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International Journal of Endocrinology
Volume 2012 (2012), Article ID 519467, 6 pages
http://dx.doi.org/10.1155/2012/519467
Review Article

Suppression of Aldosterone Synthesis and Secretion by Channel Antagonists

1Department of Molecular Cell Biology, Institute of DNA Medicine, Research Center for Medical Sciences, The Jikei University School of Medicine, 3-25-8 Nishishinbashi, Minato-ku, Tokyo 105-8461, Japan
2Division of Diabetes and Endocrinology, Department of Internal Medicine, The Jikei University School of Medicine, 3-25-8 Nishishinbashi, Minato-ku, Tokyo 105-8461, Japan

Received 27 July 2012; Accepted 17 September 2012

Academic Editor: Morag Young

Copyright © 2012 Keiichi Ikeda et al. This is an open access article distributed under the Creative Commons Attribution License, which permits unrestricted use, distribution, and reproduction in any medium, provided the original work is properly cited.

Abstract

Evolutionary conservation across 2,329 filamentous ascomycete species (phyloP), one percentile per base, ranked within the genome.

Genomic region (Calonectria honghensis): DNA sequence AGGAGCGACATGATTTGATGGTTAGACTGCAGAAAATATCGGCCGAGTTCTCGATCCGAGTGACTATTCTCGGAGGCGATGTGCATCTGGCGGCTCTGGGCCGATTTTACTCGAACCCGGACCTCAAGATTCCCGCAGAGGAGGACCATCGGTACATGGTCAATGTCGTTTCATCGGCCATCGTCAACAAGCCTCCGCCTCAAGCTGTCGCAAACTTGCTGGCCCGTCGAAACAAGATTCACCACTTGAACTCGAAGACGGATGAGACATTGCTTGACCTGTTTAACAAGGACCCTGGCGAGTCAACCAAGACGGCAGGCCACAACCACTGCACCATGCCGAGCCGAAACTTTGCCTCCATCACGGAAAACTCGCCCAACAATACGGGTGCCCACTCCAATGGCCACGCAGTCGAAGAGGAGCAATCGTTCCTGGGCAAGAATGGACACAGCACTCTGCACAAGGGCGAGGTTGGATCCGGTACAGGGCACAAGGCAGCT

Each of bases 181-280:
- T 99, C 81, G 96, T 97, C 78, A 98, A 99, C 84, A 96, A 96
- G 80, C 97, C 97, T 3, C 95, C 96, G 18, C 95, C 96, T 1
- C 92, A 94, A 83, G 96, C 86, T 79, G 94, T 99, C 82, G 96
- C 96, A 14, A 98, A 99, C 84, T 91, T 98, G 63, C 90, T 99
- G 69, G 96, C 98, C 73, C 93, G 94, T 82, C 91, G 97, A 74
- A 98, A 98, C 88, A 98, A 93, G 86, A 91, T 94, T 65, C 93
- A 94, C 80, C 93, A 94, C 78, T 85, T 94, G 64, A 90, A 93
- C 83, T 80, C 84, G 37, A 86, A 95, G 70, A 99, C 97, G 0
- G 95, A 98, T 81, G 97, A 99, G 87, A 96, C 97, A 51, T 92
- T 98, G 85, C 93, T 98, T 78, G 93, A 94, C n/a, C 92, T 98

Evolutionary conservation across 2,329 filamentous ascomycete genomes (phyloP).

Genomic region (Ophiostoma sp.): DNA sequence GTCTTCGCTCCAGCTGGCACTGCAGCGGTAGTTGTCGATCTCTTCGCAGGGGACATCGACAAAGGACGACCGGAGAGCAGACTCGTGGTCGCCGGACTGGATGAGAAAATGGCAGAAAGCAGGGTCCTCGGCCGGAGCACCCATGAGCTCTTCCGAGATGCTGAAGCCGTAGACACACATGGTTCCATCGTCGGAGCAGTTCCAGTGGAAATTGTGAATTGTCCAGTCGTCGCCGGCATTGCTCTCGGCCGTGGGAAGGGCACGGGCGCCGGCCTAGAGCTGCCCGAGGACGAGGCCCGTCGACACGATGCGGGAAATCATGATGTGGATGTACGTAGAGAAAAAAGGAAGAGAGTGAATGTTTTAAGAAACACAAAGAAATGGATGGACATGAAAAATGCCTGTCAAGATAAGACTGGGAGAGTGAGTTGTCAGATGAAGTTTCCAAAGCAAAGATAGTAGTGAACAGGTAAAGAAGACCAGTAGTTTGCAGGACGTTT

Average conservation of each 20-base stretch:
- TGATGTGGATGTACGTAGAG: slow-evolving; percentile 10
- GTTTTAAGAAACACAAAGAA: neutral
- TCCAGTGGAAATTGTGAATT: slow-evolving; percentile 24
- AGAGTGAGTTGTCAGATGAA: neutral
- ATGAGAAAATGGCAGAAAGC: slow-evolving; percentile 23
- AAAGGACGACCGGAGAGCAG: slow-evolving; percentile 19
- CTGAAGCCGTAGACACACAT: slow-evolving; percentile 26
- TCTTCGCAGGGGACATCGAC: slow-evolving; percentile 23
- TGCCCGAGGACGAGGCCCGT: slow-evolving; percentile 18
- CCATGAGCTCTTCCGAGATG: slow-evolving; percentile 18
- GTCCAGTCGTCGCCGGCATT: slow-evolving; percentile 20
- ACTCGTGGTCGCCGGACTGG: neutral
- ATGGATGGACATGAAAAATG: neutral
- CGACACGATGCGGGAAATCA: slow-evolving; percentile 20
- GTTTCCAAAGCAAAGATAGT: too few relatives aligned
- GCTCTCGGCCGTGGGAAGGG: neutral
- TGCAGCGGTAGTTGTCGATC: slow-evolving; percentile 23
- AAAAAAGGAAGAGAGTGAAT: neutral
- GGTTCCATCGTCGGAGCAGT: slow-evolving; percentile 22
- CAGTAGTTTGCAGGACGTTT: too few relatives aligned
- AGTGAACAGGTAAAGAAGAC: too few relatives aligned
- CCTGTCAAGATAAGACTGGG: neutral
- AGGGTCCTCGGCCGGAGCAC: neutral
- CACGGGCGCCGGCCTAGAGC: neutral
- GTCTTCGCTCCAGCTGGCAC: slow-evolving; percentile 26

Aldosterone, a specific mineralocorticoid receptor (MR) agonist and a key player in the development of hypertension, is synthesized as a final product of renin-angiotensin-aldosterone system. Hypertension can be generally treated by negating the effects of angiotensin II through the use of angiotensin-converting enzyme inhibitors (ACE-Is) or angiotensin II type 1 receptor antagonists (ARBs). However, the efficacy of angiotensin II blockade by such drugs is sometimes diminished by the so-called “aldosterone breakthrough” effect, by which ACE-Is or ARBs (renin-angiotensin system (RAS) inhibitors) gradually lose their effectiveness against hypertension due to the overproduction of aldosterone, known as primary aldosteronism. Although MR antagonists are used to antagonize the effects of aldosterone, these drugs may, however, give rise to life-threatening adverse actions, such as hyperkalemia, particularly when used in conjunction with RAS inhibitors. Recently, several groups have reported that some dihydropyridine Ca2+ channel blockers (CCBs) have inhibitory actions on aldosterone production in in vitro and in the clinical setting. Therefore, the use of such dihydropyridine CCBs to treat aldosterone-related hypertension may prove beneficial to circumvent such therapeutic problems. In this paper, we discuss the mechanism of action of CCBs on aldosterone production and clinical perspectives for CCB use to inhibit MR activity in hypertensive patients.